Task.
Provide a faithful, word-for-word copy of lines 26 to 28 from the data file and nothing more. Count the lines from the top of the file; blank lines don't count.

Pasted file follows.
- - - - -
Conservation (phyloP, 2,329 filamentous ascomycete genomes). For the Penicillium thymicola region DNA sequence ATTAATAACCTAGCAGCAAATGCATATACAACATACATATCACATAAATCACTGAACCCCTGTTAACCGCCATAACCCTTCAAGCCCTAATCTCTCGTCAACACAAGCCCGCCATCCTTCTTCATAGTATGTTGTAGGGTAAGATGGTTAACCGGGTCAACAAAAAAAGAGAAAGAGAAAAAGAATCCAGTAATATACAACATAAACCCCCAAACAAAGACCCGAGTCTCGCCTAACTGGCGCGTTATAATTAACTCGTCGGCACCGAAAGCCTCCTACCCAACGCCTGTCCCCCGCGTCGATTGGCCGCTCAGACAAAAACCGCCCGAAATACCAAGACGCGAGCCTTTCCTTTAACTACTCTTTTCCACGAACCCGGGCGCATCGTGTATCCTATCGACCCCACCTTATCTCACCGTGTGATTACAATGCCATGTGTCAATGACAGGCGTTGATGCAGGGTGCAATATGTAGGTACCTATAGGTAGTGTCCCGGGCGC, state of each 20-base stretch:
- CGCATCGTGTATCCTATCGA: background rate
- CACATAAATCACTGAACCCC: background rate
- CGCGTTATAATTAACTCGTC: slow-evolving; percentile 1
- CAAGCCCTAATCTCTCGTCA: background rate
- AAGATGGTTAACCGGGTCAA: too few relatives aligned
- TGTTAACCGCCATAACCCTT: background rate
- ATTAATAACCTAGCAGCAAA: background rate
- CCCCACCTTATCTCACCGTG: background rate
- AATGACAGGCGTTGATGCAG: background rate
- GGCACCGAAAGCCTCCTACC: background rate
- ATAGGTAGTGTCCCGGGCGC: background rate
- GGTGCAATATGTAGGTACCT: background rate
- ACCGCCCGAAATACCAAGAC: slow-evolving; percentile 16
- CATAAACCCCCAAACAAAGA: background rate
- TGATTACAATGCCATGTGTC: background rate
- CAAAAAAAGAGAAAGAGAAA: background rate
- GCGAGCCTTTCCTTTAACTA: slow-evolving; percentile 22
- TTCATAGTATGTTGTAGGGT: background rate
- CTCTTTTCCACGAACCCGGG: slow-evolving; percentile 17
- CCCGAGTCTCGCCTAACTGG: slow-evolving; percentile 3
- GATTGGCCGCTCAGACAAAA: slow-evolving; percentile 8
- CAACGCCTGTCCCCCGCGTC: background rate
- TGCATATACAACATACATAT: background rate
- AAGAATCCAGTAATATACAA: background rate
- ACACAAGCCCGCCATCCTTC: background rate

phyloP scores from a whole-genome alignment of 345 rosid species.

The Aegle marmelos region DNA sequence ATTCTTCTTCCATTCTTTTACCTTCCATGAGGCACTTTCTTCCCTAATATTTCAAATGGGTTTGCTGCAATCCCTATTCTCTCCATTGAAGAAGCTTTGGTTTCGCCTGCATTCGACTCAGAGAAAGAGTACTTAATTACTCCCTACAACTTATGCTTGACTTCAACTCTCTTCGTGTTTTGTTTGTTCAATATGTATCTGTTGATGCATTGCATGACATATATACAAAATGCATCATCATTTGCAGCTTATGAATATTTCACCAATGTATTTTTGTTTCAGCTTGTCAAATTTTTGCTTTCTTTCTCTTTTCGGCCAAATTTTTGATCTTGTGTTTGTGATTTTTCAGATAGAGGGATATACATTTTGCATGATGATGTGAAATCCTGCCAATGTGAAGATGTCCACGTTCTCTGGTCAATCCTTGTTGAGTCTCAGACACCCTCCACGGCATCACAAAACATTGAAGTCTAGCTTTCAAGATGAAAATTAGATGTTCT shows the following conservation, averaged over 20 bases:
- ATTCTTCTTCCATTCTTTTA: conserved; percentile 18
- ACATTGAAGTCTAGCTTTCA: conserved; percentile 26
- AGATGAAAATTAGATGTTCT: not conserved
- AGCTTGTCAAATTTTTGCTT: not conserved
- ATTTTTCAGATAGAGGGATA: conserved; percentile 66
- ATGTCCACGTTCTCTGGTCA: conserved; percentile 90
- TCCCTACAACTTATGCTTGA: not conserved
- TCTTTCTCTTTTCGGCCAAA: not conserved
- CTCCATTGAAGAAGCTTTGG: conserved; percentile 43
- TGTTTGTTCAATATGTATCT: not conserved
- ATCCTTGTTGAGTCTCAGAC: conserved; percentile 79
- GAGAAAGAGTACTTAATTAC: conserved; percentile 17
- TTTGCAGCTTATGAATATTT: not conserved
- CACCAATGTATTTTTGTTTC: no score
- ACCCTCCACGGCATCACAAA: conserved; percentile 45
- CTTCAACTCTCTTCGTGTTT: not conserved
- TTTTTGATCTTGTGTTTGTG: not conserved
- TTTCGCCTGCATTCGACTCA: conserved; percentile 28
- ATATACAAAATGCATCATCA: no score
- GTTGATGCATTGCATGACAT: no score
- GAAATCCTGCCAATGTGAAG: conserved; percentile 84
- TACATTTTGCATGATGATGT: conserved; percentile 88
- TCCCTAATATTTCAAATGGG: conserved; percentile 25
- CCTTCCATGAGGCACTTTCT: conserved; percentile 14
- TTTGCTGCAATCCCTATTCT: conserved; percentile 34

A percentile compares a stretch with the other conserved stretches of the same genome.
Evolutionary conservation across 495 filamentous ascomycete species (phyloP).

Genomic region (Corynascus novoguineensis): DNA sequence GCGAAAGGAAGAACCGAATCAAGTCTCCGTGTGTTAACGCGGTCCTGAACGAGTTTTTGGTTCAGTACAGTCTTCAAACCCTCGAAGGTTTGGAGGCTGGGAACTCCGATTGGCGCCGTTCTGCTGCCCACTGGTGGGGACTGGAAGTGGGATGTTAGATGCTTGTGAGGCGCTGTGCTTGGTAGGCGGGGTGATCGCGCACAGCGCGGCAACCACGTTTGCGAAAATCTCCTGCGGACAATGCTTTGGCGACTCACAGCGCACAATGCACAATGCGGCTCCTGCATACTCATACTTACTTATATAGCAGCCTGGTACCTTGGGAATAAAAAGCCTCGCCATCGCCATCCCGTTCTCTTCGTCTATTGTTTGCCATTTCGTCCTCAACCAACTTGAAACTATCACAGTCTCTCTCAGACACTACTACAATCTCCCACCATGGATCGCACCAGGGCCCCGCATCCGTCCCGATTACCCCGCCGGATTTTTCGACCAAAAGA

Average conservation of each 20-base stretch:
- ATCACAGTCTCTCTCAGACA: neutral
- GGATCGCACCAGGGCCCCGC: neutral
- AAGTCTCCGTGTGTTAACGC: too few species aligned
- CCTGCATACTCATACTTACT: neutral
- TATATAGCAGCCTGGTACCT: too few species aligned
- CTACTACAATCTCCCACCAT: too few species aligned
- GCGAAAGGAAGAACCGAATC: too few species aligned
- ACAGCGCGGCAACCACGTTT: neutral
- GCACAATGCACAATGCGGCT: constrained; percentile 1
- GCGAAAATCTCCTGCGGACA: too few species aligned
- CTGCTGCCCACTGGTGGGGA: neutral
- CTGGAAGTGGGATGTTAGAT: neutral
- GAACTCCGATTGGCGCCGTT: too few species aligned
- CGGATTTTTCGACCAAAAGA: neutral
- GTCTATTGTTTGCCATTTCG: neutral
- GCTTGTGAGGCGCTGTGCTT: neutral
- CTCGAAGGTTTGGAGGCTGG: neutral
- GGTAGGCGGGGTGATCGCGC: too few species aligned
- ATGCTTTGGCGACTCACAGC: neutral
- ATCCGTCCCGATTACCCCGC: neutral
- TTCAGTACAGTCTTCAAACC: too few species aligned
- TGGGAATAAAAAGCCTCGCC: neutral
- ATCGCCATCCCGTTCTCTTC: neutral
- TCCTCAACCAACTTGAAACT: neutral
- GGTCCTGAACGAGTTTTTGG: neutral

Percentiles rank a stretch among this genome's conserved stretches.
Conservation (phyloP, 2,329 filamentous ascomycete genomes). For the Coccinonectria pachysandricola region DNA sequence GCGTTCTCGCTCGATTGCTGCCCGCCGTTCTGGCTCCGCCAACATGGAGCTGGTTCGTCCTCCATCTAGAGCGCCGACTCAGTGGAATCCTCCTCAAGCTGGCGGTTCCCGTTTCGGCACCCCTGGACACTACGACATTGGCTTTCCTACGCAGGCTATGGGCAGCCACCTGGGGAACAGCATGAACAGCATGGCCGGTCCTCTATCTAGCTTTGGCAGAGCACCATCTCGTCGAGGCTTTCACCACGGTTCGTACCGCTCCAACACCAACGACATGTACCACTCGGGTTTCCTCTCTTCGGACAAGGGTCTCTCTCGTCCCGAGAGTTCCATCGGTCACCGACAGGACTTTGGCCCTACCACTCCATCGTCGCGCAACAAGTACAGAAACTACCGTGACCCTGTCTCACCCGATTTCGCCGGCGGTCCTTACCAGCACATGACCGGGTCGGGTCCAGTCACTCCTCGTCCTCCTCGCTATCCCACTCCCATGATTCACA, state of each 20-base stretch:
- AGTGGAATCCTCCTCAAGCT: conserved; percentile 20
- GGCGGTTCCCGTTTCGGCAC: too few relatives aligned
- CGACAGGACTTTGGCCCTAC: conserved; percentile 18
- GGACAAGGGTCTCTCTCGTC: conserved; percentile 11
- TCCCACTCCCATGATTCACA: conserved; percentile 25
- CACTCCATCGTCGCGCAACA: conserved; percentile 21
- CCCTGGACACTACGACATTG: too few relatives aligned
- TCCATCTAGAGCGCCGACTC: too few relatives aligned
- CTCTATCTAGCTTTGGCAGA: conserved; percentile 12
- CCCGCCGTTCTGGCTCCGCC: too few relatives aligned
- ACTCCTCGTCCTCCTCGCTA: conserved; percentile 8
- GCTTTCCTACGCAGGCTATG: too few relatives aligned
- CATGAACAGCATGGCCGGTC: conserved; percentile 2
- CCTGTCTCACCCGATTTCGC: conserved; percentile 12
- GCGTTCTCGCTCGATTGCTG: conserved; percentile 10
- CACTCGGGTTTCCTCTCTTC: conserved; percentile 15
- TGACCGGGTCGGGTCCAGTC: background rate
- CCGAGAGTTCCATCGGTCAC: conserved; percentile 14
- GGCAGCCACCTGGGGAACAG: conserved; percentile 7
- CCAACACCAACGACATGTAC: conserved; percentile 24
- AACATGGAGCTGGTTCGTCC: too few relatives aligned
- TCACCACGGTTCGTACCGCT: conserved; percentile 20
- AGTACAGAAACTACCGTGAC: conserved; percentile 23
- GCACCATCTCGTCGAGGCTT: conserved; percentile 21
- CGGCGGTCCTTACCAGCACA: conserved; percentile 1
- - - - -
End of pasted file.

- ACACAAGCCCGCCATCCTTC: background rate

phyloP scores from a whole-genome alignment of 345 rosid species.

The Aegle marmelos region DNA sequence ATTCTTCTTCCATTCTTTTACCTTCCATGAGGCACTTTCTTCCCTAATATTTCAAATGGGTTTGCTGCAATCCCTATTCTCTCCATTGAAGAAGCTTTGGTTTCGCCTGCATTCGACTCAGAGAAAGAGTACTTAATTACTCCCTACAACTTATGCTTGACTTCAACTCTCTTCGTGTTTTGTTTGTTCAATATGTATCTGTTGATGCATTGCATGACATATATACAAAATGCATCATCATTTGCAGCTTATGAATATTTCACCAATGTATTTTTGTTTCAGCTTGTCAAATTTTTGCTTTCTTTCTCTTTTCGGCCAAATTTTTGATCTTGTGTTTGTGATTTTTCAGATAGAGGGATATACATTTTGCATGATGATGTGAAATCCTGCCAATGTGAAGATGTCCACGTTCTCTGGTCAATCCTTGTTGAGTCTCAGACACCCTCCACGGCATCACAAAACATTGAAGTCTAGCTTTCAAGATGAAAATTAGATGTTCT shows the following conservation, averaged over 20 bases: